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Praying for the Peace of Jerusalem November 7, 2012

Posted by roberttalley in David, Jerusalem, Kingdom, Peace, Psalms.
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Psalms 122

I would like for you to imagine with me that we are on our way to the Temple to celebrate our God. As we came out of our houses, though we are surrounded by troubles, we make known to each other through singing Psalm 120 that we know He has heard our prayers. As we approach the walls of Jerusalem, we look to the hills and we remind each other through Psalm 121 that God is our helper.

As we enter into Jerusalem we pull out an old psalm, Psalm 122. It was written by the king who made Jerusalem his capital, King David. As we look at the city and sing this psalm we are reminded that we have a heritage and it is in this city, in Jerusalem. We recognize, however, that the dangers we left outside of the gates are lurking outside, waiting for the chance to destroy Jerusalem’s peace. So we begin to pray for the peace of Jerusalem.

A. If we pray for Jerusalem, what are we praying for? Often I have heard conservative, evangelical Christians refer to the Middle East conflict and use these words, “pray for the peace of Jerusalem,” in order to encourage people to pray that the modern nation of Israel would not be wiped out by its enemies. However, when we compare our vision of the world with God’s, one should soon recognize that our vision is too small. As we study this psalm and compare to Scripture we can come to understand what it is that God would want us to look for when we pray for the peace of Jerusalem.

1. We are praying for the kingdom of God to remain established on this earth (verses 3-5). “[Bob Pierce, the found of World Vision] was an unlikely man to found and lead such a large organization. He didn’t have much education, he butchered the King’s English, and he lacked many social graces. In fact, he called himself a second-rater. When asked the secret of his life, he said that in his early years as a Christian he had prayed like this, “O God, I give you the right to change my agenda any time you like—and you don’t have to inform me in advance. Amen’” (told by Ray Pritchard, see http://www.keepbelieving.com/sermon/2007-10-26-The-Hardest-Prayer-You-Will-Ever-Pray/). That is one way to pray for the kingdom of God to remain established on this earth.

2. We are praying for people to rejoice in the presence of the Lord (verses 1-2). Notice that verse one does not say “go into the house of the LORD” but rather “go to the house of the LORD.” Even King David himself could never enter into the tabernacle but David had learned long before he became king what it meant to be in the presence of the Lord. In fact he had danced in the presence of the Lord after that God had given His armies great victories. When we pray for the peace of Jerusalem we are praying for God to give the victory over His enemies, which results in our rejoicing.

B. If God is the one who defeats the enemy, if He is the one who established and keeps His kingdom here on earth, if He is the one who makes joy possible; how then should we who pray for Jerusalem put feet on our prayers (verse 9)? In David’s case he purposed in his heart to build a temple but we don’t need a temple anymore. The book of Revelation tells us that in the New Jerusalem there is no temple nor light in that city for Jesus is the temple and light of the city. He provides all, yet there is something we can do to put feet on our prayers.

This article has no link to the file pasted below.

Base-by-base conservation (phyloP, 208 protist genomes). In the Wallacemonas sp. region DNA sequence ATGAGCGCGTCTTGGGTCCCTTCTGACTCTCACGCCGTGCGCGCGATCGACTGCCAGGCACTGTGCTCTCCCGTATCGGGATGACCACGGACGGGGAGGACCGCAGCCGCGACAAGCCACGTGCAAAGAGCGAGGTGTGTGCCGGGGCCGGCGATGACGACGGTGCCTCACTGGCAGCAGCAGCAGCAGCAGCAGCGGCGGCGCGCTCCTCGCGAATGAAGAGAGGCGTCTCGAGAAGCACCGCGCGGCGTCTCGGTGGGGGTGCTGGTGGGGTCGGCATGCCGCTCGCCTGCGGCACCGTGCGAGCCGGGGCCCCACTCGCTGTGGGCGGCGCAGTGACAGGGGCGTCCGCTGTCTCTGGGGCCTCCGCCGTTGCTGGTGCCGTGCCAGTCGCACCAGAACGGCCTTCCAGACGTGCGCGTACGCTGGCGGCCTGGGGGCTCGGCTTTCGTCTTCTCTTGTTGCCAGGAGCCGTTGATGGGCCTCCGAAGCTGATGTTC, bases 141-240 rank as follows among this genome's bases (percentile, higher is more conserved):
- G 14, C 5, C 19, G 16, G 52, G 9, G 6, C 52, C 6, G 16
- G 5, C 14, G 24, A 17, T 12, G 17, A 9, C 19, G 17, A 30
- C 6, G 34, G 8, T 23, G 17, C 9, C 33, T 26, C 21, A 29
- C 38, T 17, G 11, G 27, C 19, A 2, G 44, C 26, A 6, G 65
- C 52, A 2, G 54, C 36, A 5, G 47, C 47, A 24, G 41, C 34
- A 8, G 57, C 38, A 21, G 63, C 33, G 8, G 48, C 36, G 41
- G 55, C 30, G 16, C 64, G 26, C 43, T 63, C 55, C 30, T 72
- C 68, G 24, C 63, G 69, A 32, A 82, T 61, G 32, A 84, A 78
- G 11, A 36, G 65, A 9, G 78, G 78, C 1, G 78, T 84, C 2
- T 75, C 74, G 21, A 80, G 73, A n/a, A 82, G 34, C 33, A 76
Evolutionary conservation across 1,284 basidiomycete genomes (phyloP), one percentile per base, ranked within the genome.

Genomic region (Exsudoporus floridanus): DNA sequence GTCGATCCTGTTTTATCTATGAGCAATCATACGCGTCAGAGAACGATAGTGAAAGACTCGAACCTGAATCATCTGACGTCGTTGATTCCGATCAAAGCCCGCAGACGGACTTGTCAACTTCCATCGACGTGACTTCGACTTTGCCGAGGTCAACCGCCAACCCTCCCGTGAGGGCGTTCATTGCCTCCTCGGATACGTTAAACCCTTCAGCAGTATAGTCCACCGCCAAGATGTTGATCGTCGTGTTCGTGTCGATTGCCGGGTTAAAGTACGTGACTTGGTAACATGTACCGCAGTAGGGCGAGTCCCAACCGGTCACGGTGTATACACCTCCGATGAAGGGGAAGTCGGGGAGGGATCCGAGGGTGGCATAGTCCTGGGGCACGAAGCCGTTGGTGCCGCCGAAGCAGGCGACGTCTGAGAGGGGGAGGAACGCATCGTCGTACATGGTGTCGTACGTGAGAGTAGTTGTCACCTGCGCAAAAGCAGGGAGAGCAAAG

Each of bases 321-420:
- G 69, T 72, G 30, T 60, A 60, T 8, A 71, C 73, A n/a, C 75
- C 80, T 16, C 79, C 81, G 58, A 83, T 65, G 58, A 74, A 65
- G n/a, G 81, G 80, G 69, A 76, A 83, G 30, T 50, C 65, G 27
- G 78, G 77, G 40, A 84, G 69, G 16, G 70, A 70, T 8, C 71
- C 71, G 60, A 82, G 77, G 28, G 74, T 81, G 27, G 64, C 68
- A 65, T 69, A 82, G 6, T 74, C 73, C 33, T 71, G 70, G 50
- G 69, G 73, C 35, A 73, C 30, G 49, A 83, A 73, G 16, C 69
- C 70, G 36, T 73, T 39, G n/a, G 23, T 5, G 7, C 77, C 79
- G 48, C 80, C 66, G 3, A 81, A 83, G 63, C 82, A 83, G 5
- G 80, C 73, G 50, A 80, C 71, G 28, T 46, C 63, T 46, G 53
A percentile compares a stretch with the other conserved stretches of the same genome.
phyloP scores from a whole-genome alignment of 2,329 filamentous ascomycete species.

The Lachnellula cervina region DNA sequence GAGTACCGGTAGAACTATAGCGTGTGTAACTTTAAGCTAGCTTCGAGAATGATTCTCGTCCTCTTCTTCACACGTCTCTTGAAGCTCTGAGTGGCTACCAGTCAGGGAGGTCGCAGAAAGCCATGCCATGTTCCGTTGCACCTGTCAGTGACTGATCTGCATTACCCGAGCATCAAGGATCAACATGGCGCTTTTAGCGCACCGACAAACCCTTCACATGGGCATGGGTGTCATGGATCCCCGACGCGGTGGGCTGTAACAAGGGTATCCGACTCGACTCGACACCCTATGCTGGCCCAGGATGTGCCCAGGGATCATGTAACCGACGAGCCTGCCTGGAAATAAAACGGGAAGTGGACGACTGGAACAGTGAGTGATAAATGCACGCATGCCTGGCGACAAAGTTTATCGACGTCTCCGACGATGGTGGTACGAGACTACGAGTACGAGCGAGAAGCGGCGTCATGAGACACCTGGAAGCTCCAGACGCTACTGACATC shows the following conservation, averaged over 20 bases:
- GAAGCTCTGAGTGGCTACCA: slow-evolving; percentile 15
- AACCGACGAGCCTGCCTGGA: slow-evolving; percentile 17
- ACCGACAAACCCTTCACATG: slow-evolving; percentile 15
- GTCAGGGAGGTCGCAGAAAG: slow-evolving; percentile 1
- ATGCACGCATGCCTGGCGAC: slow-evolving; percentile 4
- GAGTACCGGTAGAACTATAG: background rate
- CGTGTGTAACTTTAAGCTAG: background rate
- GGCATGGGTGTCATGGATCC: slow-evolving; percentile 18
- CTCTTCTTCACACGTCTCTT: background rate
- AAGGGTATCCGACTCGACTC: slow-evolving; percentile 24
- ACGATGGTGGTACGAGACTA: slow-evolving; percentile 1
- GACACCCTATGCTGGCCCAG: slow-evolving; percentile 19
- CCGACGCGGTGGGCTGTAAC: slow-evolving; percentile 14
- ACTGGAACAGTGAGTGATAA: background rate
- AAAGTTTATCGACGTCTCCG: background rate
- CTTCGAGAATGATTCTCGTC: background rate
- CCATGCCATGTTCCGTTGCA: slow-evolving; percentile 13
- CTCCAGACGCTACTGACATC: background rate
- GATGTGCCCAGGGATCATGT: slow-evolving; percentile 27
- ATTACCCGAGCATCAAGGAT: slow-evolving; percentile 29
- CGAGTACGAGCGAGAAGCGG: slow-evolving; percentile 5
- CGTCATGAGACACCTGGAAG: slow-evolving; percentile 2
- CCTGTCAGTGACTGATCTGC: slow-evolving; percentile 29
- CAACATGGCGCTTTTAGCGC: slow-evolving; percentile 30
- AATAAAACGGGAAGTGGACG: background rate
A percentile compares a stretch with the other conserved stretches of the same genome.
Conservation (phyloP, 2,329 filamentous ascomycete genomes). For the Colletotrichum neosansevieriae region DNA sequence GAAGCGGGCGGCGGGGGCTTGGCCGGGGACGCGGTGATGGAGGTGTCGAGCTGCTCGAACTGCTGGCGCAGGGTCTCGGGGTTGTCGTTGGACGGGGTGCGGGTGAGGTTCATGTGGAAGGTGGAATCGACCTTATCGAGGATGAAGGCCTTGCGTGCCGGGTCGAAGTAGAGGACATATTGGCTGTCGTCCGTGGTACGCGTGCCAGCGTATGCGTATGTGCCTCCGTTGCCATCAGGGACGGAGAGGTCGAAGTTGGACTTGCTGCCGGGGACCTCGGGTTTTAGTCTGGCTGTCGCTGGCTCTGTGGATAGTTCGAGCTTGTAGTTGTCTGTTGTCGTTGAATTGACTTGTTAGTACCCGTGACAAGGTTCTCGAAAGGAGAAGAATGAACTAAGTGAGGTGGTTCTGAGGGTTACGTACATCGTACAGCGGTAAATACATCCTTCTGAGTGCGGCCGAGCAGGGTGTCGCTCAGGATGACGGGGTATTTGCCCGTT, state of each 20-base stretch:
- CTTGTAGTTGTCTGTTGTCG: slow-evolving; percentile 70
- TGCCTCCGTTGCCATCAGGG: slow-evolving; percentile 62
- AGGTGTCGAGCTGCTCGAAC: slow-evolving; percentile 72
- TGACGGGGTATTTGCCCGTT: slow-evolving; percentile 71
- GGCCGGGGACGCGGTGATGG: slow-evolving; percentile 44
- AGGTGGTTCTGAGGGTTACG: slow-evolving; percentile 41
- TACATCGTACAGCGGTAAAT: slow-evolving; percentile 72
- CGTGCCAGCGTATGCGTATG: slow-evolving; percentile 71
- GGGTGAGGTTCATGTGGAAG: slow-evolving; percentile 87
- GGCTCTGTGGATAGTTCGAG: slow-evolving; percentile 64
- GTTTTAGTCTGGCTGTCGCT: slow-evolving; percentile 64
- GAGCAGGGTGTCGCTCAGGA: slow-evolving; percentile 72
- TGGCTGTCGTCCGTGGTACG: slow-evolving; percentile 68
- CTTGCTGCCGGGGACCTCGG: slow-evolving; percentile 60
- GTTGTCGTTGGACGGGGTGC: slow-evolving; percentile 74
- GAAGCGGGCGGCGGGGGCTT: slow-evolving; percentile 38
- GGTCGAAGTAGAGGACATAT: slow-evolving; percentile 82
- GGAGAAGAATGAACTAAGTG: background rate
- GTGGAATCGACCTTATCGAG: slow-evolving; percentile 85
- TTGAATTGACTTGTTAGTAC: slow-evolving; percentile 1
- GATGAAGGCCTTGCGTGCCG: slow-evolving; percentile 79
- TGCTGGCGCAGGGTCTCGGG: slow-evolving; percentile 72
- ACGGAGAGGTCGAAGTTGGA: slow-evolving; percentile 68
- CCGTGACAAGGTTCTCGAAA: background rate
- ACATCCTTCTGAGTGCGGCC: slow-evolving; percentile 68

1. We work to accomplish God’s plan for physical Israel. What is God’s plan for Israel? That they be saved. That they turn to their Messiah, Jesus Christ, who they had crucified under the leadership of the religious rulers of the day. We must not neglect the opportunity to reach any person with the gospel but it is especially true that we should try to reach those who brought to us by God’s plan, Jesus Christ, the righteous.

2. We also work to accomplish God’s plan for spiritual Israel. As for as giving people the gospel, this is identical to the above point except that it is expanded beyond evangelism and missions. God desires us to build each other up as the body of Christ. Ray Pritchard once said, “Some of us need to decide to make the church the social center of our lives. Not the worship center. It’s already that. Not the Bible center. It’s already that. Not the religious center. It’s already that. The social center. The center, the hub around which our life revolves and rotates. That’s what the church was in the beginning. The church was the social center. Things have changed now. Today we center our lives around our work or the schools our children attend. We throw everything we’ve got into work, or we throw everything we’ve got into school activities. I am challenging you to change the focus of your life and to let the church be the center of your social life. If you will do it, it will be strength to you, and to your family, and to your children, and to your children’s children, and to the third and fourth generations. If you will dare to do that, you will never, ever regret it” (http://www.keepbelieving.com/sermon/1998-10-08-Our-Mutual-Covenant/).

C. When is the prayer for Jerusalem answered? Spurgeon perhaps gives us a hint when he wrote in his Treasury of David, “If we may not say ‘Peace at any price,’ yet we may certainly cry ‘Peace at the highest price.’” The peace of Jerusalem already exists. It was provided by the Prince of Peace when He died on the cross to reconcile us to God. “He who knew no sin became sin for us so that we might become the righteousness of God in Him” (Second Corinthians 5). I know that Jesus is coming back and the king will sit on His throne, not in heaven, but in Jerusalem but the victory is already one, joy is already possible, the peace of Jerusalem is a present reality now.